Friday,20 October, 2017
Current issue | Issue 1292, (21 - 27 April 2016)
Friday,20 October, 2017
Issue 1292, (21 - 27 April 2016)

Ahram Weekly

Legal action pending

Dozens of lawsuits have been filed petitioning for the annulment of last week’s maritime borders demarcation agreement with Saudi Arabia, reports Mona El-Nahhas

Al-Ahram Weekly

The agreement ceding Tiran and Sanafir struck a nerve among Egyptians and provoked outrage on social networking sites. The decision was announced during the five-day official visit of the Saudi monarch King Salman bin Abdul-Aziz to Egypt, which ended on 11 April.

The timing of the agreement’s signing, and the secrecy that surrounded the prior negotiations, fuelled discontent, especially when it became known that Israel had been notified of the deal two weeks before it was made public.

On 15 April hundreds took to the streets to protest against the move. A second protest has been called for 25 April, the 34th anniversary of Sinai’s liberation from Israel.

Alongside the more public displays of unhappiness, dozens of lawsuits have been filed before the administrative judiciary demanding that the “insulting agreement” be annulled. The petitioners argue that the agreement is null and void and claim that a host of official documents prove that the two islands are 100 per cent Egyptian. They also claim that the agreement violates Article 151 of the 2014 Constitution.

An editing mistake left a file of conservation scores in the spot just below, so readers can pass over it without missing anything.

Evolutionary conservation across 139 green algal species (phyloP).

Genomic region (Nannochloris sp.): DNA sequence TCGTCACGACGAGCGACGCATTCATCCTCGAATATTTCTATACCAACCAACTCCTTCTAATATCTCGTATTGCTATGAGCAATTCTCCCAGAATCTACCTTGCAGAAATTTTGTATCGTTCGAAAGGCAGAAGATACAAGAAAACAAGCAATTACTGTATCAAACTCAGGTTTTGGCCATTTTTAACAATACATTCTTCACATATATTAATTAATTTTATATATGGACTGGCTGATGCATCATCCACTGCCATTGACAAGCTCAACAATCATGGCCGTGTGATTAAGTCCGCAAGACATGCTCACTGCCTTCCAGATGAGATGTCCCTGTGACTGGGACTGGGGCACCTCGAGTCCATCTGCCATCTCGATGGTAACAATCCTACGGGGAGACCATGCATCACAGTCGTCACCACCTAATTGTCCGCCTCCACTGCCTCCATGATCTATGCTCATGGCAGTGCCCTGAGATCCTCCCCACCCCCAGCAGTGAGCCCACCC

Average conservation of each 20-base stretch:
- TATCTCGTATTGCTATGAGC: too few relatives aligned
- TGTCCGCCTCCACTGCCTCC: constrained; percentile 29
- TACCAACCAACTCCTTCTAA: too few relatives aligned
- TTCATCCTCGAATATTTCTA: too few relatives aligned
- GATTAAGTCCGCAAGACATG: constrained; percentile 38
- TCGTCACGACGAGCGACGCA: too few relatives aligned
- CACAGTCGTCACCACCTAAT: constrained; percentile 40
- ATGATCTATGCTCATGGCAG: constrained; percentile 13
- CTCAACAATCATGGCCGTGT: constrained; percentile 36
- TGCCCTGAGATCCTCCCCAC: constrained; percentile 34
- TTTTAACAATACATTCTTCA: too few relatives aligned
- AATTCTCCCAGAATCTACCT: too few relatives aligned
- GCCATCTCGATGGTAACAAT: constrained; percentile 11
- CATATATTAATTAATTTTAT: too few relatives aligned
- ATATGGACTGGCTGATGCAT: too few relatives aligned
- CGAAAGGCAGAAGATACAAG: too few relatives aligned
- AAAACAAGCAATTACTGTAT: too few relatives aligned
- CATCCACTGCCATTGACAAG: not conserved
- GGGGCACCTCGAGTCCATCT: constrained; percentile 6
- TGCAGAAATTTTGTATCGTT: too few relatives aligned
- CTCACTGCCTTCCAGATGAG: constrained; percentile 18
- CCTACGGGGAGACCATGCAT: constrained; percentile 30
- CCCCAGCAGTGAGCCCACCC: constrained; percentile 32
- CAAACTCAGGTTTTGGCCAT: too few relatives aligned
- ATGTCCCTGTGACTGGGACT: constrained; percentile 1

The administrative court has set 17 May as the day on which the first hearings addressing the more than 50 cases that have been filed will be heard.

“Given the documentary evidence, I am sure we will have a ruling in our favour,” Tarek Al-Awadi, one of the lawyers who have launched a suit against the agreement, told Al-Ahram Weekly.

Al-Awadi, a prominent rights lawyer, has launched a campaign to collect powers of attorney from Egyptians who want to join the lawsuit.

“The number of powers of attorney so far is beyond all our expectations. Within a couple of days we had managed to collect more than 14,000,” Al-Awadi said.

Though such a show of support for the petition has no legal bearing, “it sends a message to the regime about the extent of public anger stirred by the agreement,” said Al-Awadi.

Al-Awadi has used his Facebook account to warn MPs who are expected to ratify the agreement that they will be blacklisted. In response, Mostafa Bakri MP, a staunch backer of President Abdel-Fattah Al-Sisi, accused the leftist lawyer of being affiliated to the Muslim Brotherhood. On Sunday, Bakri began collecting the signatures of MPs, prior to filing a complaint with the prosecutor-general accusing Al-Awadi of hindering the legislative authority from practicing its role.

“Our battle to defend Egypt’s territories will continue. Traitors who justify the ceding of our lands are not going to stop us,” Al-Awadi said.

The House of Representatives has yet to receive the text of the agreement they are due to debate and, the regime hopes, ratify. Even so, a large group of MPs, led by Haitham Al-Hariri, have announced solidarity with any actions that might lead to annulment of the agreement.